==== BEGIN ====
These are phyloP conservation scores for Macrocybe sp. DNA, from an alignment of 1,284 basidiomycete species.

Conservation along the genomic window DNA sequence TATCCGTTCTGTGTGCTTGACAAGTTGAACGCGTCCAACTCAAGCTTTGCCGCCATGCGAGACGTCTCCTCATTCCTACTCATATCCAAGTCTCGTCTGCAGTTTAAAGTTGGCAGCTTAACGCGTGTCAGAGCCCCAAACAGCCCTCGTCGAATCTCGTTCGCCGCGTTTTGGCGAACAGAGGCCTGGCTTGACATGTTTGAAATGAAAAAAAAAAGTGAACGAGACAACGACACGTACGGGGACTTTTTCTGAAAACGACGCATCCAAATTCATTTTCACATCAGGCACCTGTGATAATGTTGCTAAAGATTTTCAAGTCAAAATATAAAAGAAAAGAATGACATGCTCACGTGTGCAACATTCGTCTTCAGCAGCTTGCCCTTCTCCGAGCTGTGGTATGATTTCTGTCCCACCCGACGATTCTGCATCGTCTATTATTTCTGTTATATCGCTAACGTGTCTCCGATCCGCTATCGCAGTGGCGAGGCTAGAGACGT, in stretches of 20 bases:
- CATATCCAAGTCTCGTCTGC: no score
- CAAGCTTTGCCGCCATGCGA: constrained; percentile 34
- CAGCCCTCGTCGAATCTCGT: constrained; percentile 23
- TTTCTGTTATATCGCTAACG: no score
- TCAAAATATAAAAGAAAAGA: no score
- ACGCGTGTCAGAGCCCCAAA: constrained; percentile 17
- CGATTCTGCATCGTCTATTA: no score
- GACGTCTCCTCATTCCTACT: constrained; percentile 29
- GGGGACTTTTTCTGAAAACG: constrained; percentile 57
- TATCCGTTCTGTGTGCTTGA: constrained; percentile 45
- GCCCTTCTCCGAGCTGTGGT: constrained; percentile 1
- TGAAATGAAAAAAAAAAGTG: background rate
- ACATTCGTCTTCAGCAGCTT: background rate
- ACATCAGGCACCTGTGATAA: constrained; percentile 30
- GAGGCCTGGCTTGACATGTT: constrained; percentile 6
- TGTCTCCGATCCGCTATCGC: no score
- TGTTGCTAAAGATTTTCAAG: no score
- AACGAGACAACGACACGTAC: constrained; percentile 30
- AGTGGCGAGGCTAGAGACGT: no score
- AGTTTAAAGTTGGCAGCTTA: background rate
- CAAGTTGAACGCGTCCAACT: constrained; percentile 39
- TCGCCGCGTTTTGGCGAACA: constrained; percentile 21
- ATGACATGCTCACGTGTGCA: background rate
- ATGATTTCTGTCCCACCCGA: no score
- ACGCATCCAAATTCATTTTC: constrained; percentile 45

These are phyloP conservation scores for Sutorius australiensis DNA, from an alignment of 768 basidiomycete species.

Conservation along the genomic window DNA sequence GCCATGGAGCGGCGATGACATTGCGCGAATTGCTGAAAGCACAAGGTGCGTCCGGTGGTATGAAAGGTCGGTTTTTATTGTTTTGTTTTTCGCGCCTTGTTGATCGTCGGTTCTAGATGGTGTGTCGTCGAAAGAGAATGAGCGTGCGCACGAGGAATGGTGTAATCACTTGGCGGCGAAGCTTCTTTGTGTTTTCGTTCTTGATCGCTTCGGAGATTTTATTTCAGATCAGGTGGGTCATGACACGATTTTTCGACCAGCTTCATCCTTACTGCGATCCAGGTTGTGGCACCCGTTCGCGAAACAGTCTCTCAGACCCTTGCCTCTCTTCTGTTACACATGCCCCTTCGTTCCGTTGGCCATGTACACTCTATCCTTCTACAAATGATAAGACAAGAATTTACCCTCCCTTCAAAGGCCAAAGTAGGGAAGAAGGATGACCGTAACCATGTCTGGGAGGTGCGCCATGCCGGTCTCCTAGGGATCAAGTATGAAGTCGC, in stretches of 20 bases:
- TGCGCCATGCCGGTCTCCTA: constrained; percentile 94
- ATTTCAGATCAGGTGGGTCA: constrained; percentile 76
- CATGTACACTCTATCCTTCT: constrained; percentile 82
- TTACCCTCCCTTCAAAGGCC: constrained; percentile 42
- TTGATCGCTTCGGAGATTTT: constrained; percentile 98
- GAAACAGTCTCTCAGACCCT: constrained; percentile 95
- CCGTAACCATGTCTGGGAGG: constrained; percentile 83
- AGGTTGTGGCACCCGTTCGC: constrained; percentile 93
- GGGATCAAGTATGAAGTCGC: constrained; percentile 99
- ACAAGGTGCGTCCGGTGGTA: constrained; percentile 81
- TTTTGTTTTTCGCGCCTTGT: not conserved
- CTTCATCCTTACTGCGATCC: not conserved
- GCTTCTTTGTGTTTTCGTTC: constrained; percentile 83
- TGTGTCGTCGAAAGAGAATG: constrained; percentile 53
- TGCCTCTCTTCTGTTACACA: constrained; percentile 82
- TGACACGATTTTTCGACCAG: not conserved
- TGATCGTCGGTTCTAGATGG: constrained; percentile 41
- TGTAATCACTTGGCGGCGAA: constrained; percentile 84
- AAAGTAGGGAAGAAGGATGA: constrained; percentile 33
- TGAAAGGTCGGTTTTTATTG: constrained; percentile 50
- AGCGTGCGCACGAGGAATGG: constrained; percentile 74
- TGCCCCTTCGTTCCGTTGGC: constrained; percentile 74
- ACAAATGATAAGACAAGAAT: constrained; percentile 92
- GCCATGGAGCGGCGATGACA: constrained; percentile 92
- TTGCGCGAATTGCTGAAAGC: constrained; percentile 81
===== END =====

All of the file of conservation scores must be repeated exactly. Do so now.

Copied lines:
These are phyloP conservation scores for Macrocybe sp. DNA, from an alignment of 1,284 basidiomycete species.

Conservation along the genomic window DNA sequence TATCCGTTCTGTGTGCTTGACAAGTTGAACGCGTCCAACTCAAGCTTTGCCGCCATGCGAGACGTCTCCTCATTCCTACTCATATCCAAGTCTCGTCTGCAGTTTAAAGTTGGCAGCTTAACGCGTGTCAGAGCCCCAAACAGCCCTCGTCGAATCTCGTTCGCCGCGTTTTGGCGAACAGAGGCCTGGCTTGACATGTTTGAAATGAAAAAAAAAAGTGAACGAGACAACGACACGTACGGGGACTTTTTCTGAAAACGACGCATCCAAATTCATTTTCACATCAGGCACCTGTGATAATGTTGCTAAAGATTTTCAAGTCAAAATATAAAAGAAAAGAATGACATGCTCACGTGTGCAACATTCGTCTTCAGCAGCTTGCCCTTCTCCGAGCTGTGGTATGATTTCTGTCCCACCCGACGATTCTGCATCGTCTATTATTTCTGTTATATCGCTAACGTGTCTCCGATCCGCTATCGCAGTGGCGAGGCTAGAGACGT, in stretches of 20 bases:
- CATATCCAAGTCTCGTCTGC: no score
- CAAGCTTTGCCGCCATGCGA: constrained; percentile 34
- CAGCCCTCGTCGAATCTCGT: constrained; percentile 23
- TTTCTGTTATATCGCTAACG: no score
- TCAAAATATAAAAGAAAAGA: no score
- ACGCGTGTCAGAGCCCCAAA: constrained; percentile 17
- CGATTCTGCATCGTCTATTA: no score
- GACGTCTCCTCATTCCTACT: constrained; percentile 29
- GGGGACTTTTTCTGAAAACG: constrained; percentile 57
- TATCCGTTCTGTGTGCTTGA: constrained; percentile 45
- GCCCTTCTCCGAGCTGTGGT: constrained; percentile 1
- TGAAATGAAAAAAAAAAGTG: background rate
- ACATTCGTCTTCAGCAGCTT: background rate
- ACATCAGGCACCTGTGATAA: constrained; percentile 30
- GAGGCCTGGCTTGACATGTT: constrained; percentile 6
- TGTCTCCGATCCGCTATCGC: no score
- TGTTGCTAAAGATTTTCAAG: no score
- AACGAGACAACGACACGTAC: constrained; percentile 30
- AGTGGCGAGGCTAGAGACGT: no score
- AGTTTAAAGTTGGCAGCTTA: background rate
- CAAGTTGAACGCGTCCAACT: constrained; percentile 39
- TCGCCGCGTTTTGGCGAACA: constrained; percentile 21
- ATGACATGCTCACGTGTGCA: background rate
- ATGATTTCTGTCCCACCCGA: no score
- ACGCATCCAAATTCATTTTC: constrained; percentile 45

These are phyloP conservation scores for Sutorius australiensis DNA, from an alignment of 768 basidiomycete species.

Conservation along the genomic window DNA sequence GCCATGGAGCGGCGATGACATTGCGCGAATTGCTGAAAGCACAAGGTGCGTCCGGTGGTATGAAAGGTCGGTTTTTATTGTTTTGTTTTTCGCGCCTTGTTGATCGTCGGTTCTAGATGGTGTGTCGTCGAAAGAGAATGAGCGTGCGCACGAGGAATGGTGTAATCACTTGGCGGCGAAGCTTCTTTGTGTTTTCGTTCTTGATCGCTTCGGAGATTTTATTTCAGATCAGGTGGGTCATGACACGATTTTTCGACCAGCTTCATCCTTACTGCGATCCAGGTTGTGGCACCCGTTCGCGAAACAGTCTCTCAGACCCTTGCCTCTCTTCTGTTACACATGCCCCTTCGTTCCGTTGGCCATGTACACTCTATCCTTCTACAAATGATAAGACAAGAATTTACCCTCCCTTCAAAGGCCAAAGTAGGGAAGAAGGATGACCGTAACCATGTCTGGGAGGTGCGCCATGCCGGTCTCCTAGGGATCAAGTATGAAGTCGC, in stretches of 20 bases:
- TGCGCCATGCCGGTCTCCTA: constrained; percentile 94
- ATTTCAGATCAGGTGGGTCA: constrained; percentile 76
- CATGTACACTCTATCCTTCT: constrained; percentile 82
- TTACCCTCCCTTCAAAGGCC: constrained; percentile 42
- TTGATCGCTTCGGAGATTTT: constrained; percentile 98
- GAAACAGTCTCTCAGACCCT: constrained; percentile 95
- CCGTAACCATGTCTGGGAGG: constrained; percentile 83
- AGGTTGTGGCACCCGTTCGC: constrained; percentile 93
- GGGATCAAGTATGAAGTCGC: constrained; percentile 99
- ACAAGGTGCGTCCGGTGGTA: constrained; percentile 81
- TTTTGTTTTTCGCGCCTTGT: not conserved
- CTTCATCCTTACTGCGATCC: not conserved
- GCTTCTTTGTGTTTTCGTTC: constrained; percentile 83
- TGTGTCGTCGAAAGAGAATG: constrained; percentile 53
- TGCCTCTCTTCTGTTACACA: constrained; percentile 82
- TGACACGATTTTTCGACCAG: not conserved
- TGATCGTCGGTTCTAGATGG: constrained; percentile 41
- TGTAATCACTTGGCGGCGAA: constrained; percentile 84
- AAAGTAGGGAAGAAGGATGA: constrained; percentile 33
- TGAAAGGTCGGTTTTTATTG: constrained; percentile 50
- AGCGTGCGCACGAGGAATGG: constrained; percentile 74
- TGCCCCTTCGTTCCGTTGGC: constrained; percentile 74
- ACAAATGATAAGACAAGAAT: constrained; percentile 92
- GCCATGGAGCGGCGATGACA: constrained; percentile 92
- TTGCGCGAATTGCTGAAAGC: constrained; percentile 81